The Azure Function is now configured and running, and will be available at https://<sitename>.azurewebsites.net/api/NotHotdog . To test it, let's use cURL to hit the endpoint, providing both a URL and POST data.

curl https://<appname>.azurewebsites.net/api/NotHotdog?url=https://upload.wikimedia.org/wikipedia/commons/5/53/Hot_dog_on_a_plate_-_Evan_Swigart.jpg
{"isHotdog":"true","tags":["food","hot","dog","plate","table","sandwich","snack food","paper","bun","bread","sandwich plate"]}

POST image data

curl --data-binary "@not-a-hotdog.jpg" https://<appname>.azurewebsites.net/api/NotHotdog
{"isHotdog":"false","tags":["some","set","of","tags"]}

Of course, you could call this from a web-based back-end, a mobile app, or anything else. Simply hit the endpoint in either way and parse the JSON response. You can see a sample web-based version running by clicking the "Try it now" button at the top of the article.

How it Works

This Azure Function was created with the new Azure Functions Tools for Visual Studio included with the 15.3 update. To create a new Function, ensure the Azure Development workload is installed and then create a new Azure Functions project:

new project

After the project is created, right-click on the project in Solution Explorer and select Add > New Item... from the context menu, then select Azure Function from the window that pops up, giving it a new name.

new item

Finally, select the trigger action, in this case Http trigger, and select its Access rights. Anonymous lets anyone access the function endpoint.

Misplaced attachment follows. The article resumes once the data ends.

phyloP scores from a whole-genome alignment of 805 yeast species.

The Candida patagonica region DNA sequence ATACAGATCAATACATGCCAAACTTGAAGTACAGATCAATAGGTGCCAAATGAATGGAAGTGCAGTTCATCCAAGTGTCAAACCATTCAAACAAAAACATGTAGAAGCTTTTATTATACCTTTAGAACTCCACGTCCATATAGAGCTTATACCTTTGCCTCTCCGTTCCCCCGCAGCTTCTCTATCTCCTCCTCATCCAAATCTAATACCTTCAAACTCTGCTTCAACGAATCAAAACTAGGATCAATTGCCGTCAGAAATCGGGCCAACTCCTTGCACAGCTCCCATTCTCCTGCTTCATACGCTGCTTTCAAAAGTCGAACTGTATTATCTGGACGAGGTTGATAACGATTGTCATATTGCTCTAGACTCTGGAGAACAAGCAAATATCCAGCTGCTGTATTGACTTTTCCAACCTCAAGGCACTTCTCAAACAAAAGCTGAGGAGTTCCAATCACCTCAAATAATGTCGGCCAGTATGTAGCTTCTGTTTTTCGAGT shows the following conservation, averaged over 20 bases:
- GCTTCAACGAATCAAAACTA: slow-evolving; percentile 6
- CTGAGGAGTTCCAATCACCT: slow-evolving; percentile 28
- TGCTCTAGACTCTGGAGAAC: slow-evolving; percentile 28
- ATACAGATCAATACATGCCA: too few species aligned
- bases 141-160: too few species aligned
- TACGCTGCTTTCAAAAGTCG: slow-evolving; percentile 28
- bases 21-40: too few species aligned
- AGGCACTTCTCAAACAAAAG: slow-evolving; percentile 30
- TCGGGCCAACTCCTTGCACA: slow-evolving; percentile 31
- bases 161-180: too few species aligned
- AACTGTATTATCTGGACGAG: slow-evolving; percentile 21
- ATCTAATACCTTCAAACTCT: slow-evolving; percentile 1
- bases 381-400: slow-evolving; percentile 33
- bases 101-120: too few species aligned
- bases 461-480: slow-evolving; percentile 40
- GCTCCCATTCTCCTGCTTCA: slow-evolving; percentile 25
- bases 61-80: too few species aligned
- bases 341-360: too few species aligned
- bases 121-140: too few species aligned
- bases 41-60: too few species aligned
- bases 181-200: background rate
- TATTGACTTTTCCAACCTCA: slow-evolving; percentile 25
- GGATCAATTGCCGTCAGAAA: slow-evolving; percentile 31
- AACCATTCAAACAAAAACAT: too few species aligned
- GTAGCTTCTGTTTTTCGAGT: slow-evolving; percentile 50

new function

For more details on these tools, please see the official docs.

To use the Computer Vision API from C#, a NuGet reference was set to the Microsoft.ProjectOxford.Vision package, which contains the full API for .NET projects.

The steps above have already done in the sample project, and a function named NotHotdog was created. The code for the function is only a few lines. Here's a very condensed version (see the source code for the full version).

[FunctionName("NotHotdog")]
public static async Task<HttpResponseMessage> Run([HttpTrigger(AuthorizationLevel.Anonymous, "get", "post", Route = null)]HttpRequestMessage req, TraceWriter log)
{
    // grab the key and URI from the portal config
    string visionKey = Environment.GetEnvironmentVariable("VisionKey");
    string visionUri = Environment.GetEnvironmentVariable("VisionUri");

    // create a client and request Tags for the image submitted
    VisionServiceClient vsc = new VisionServiceClient(visionKey, visionUri);
    VisualFeature[] vf = { VisualFeature.Tags };
    AnalysisResult result = null;

    // get the image data POST'ed to us
    Stream stream = await req.Content.ReadAsStreamAsync();

    // ask Computer Vision API to analyze it
    result = await vsc.AnalyzeImageAsync(stream, vf);

    // check if a "hotdog" tag is returned
    if(result.Tags.Select(tag => tag.Name.ToLowerInvariant()).Contains("hotdog"))
        return GetResponse(req, true);
}

Next Steps

Here are links to the docs for the items discussed above. Play around with the project and feel free to leave comments on the article, open issues in the repo, or submit pull requests with fixes and new features.